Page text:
Thanks for Nothing

| Mon Jul. 19, 1999 2:00 AM EDT

continued ...


previous

File under D for D'oh!
The information in the newly declassified documents was surprising, but not for the reasons one might suspect. There were no accusations of past terrorist activities, no allegations of plans to smuggle chemical weapons into the United States or to engage in acts of espionage against any of the six detainees. Instead, the list of allegations within the declassified FBI documents was surprisingly short, consisting of mostly unsubstantiated hearsay and conflicting testimony from unnamed "walk-in sources," many of them refugees also seeking asylum who were willing to lie about fellow refugees to secure their own passage into the United States.

Advertise on MotherJones.com

Racial and cultural biases may also have played a role in the botched FBI case. Special Agent Mark Merfalen said of one Iraqi suspect at his immigration hearing, "I didn't like [his] whole demeanor when I was talking to him. He had this kind of smug look." At the same hearing, Merfalen added that people from the Middle East tend to "lie an awful lot." Another agent said, "[W]e were told -- and this I actually learned through mistakes in dealing with Arabs -- there is no guilt in the Arab world." He added that, to Arabs, "there is no guilt associated [with lying]. In other words, if I lied to you, I'd feel bad that I didn't do what I knew I should do. But ... that's part of doing business."

After the FBI investigation concluded, the information the agency had gathered was somehow erroneously classified as secret by the FBI. Some of the material was declassified only a year later, when Senators Trent Lott, Orrin Hatch, and Jesse Helms (presumably guided more by a sense of loyalty to backers of U.S. policy in Iraq than by a concern over immigrant rights) began questioning its use by the INS. The FBI claims that the second look at the documents was not the result of any political or media pressure, but simply due to a random audit.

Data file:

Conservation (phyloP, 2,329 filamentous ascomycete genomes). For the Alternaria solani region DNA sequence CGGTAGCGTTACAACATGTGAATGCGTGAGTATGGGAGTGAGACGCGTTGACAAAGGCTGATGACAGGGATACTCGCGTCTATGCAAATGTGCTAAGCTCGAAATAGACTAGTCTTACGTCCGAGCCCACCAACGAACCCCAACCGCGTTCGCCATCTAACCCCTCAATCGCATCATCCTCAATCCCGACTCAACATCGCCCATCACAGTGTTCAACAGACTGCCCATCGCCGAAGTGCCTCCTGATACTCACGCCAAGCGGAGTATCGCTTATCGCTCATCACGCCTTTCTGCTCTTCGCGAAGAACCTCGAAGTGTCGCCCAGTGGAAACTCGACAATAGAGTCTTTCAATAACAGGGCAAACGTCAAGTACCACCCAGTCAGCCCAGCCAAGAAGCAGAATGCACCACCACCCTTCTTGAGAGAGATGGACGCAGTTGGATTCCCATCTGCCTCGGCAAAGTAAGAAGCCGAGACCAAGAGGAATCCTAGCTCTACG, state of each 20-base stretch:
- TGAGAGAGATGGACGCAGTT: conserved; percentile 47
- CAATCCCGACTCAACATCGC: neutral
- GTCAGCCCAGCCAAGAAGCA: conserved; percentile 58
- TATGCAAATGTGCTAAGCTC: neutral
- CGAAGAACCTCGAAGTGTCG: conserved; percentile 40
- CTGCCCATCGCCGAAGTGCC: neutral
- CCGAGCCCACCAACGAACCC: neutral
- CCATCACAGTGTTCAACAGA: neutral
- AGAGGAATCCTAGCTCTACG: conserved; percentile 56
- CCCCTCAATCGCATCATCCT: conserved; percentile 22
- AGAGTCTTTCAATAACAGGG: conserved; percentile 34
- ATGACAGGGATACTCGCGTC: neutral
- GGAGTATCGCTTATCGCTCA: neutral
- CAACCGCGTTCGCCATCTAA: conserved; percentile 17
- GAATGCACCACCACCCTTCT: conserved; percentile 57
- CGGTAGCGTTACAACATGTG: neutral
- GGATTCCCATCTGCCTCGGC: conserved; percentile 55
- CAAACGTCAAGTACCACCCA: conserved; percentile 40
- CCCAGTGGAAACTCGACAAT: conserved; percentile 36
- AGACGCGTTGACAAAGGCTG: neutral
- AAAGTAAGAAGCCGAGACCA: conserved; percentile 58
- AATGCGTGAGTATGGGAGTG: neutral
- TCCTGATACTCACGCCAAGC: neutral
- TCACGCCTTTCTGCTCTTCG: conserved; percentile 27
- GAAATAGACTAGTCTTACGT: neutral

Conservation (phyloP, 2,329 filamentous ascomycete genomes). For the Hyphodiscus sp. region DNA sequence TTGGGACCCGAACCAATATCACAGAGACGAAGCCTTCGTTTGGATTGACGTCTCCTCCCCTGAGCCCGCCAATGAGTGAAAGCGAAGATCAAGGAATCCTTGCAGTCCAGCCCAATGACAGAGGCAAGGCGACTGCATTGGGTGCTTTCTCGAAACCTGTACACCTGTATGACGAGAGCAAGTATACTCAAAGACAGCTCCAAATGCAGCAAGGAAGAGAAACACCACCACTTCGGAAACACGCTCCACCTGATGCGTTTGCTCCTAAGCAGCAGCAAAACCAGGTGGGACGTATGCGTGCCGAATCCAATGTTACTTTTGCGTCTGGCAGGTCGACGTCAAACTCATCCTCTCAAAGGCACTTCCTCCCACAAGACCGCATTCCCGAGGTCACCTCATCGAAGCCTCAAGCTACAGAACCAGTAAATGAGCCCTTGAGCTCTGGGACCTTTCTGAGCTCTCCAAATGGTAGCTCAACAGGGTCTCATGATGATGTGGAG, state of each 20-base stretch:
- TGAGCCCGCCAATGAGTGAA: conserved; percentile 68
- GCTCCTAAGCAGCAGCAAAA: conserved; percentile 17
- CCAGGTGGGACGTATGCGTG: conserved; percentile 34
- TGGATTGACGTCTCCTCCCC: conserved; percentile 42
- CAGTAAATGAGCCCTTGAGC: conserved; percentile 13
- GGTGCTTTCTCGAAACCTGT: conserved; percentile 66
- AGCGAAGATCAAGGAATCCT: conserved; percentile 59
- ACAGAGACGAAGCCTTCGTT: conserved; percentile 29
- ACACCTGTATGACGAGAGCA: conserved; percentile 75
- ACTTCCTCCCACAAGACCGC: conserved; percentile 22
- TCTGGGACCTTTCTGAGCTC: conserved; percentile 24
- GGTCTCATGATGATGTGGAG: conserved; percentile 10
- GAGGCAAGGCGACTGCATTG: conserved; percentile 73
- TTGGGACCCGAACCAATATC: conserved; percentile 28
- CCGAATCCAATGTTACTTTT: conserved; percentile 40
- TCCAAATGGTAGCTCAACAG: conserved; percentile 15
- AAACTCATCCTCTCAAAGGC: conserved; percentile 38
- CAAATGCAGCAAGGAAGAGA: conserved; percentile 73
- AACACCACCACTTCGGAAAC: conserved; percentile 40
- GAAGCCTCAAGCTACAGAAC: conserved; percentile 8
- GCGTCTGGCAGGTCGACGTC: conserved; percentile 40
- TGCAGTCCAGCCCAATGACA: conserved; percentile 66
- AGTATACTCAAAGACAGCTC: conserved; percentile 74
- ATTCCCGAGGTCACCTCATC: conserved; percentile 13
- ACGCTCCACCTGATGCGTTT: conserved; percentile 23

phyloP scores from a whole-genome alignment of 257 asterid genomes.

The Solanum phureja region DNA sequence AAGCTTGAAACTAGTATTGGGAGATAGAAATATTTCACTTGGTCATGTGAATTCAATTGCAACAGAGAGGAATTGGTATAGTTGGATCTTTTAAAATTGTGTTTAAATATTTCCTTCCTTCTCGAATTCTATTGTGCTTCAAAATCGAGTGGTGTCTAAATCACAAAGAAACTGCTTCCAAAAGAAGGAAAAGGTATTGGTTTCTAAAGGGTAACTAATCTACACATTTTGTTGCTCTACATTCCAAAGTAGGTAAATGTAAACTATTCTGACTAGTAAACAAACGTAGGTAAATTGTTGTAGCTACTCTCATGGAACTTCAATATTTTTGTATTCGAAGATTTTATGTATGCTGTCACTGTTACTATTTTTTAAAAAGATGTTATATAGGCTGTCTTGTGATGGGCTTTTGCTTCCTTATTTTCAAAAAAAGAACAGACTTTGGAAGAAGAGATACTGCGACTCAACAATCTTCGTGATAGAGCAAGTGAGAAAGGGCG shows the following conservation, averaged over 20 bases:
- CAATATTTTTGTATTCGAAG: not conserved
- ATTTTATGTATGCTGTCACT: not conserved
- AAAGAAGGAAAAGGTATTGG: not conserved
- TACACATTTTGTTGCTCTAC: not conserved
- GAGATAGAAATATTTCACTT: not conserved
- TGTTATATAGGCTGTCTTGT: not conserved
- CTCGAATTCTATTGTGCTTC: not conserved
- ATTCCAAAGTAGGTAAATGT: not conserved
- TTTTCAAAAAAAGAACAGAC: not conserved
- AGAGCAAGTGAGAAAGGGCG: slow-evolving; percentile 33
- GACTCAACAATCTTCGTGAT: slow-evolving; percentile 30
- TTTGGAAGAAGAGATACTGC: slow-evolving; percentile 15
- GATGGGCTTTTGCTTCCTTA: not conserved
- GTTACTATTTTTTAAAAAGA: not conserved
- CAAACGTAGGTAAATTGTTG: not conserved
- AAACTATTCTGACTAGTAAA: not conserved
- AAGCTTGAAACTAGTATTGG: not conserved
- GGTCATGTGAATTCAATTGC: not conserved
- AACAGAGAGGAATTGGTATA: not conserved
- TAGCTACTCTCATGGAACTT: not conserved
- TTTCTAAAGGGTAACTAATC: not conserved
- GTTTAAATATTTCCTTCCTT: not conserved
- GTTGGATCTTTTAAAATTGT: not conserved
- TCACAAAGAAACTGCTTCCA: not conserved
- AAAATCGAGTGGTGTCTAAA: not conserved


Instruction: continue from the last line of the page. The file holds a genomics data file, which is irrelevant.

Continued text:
How the documents came to be erroneously classified in the first place, however, remains a mystery. According to Niels Frenzen, lead attorney for the Iraqi Six, "We sought clarification from the INS informally and have asked the senators to talk about it, and we've just never gotten a good answer. It's not that we haven't gotten a good answer; we haven't gotten any answer."

Today, the attorneys for the Iraqi Six have many of the declassified documents, but the FBI still maintains that it has more information (legitimately classified this time) that implicates the Iraqis.

The deal signed by five of the six detainees -- deportation to a neutral country -- allows the INS to avoid a huge political and public relations nightmare in which it would have to answer for the near deportation of men who -- at their own peril -- had assisted the United States in its highly visible campaign against Iraq.

But the deal came with a big catch for the Iraqis: The five have to "admit" that they entered the United States illegally and forfeit all rights to an appeal. Some thanks.

While attention from the case has prompted a full review by the U.S. Attorney General's office of all cases involving secret evidence, the FBI has, to this date, refused to release any information about the rest of the still-classified documents on the Iraqi Six. These documents may still come back to haunt Dr. Ali Yassin Mohammed-Karim, the one holdout who has refused the INS deal and is insisting on a retrial.

Because of the complex nature of the case, the immigration judge has said the retrial could possibly take nearly a year, which means that Ali will probably remain in prison well into the year 2000. In the meantime, the other five refugees will remain under house arrest in Lincoln, Neb., subject to wiretaps, curfews, and random searches and surveillance of their homes and vehicles, until neutral countries can be found to accept them.

While Frenzen sees his clients' current situation as "tragic," he hopes that this case will have a major impact on the use of secret evidence in future immigration hearings. "There's definitely enough blame to be shared with the FBI, the CIA and the Justice Department, but the INS is the agency that took this secret evidence knowing that it was a bunch of worthless rumors and innuendoes and ran with it," he says. "They shot themselves in the foot, and have increased the likelihood that there are going to be some significant legislative changes."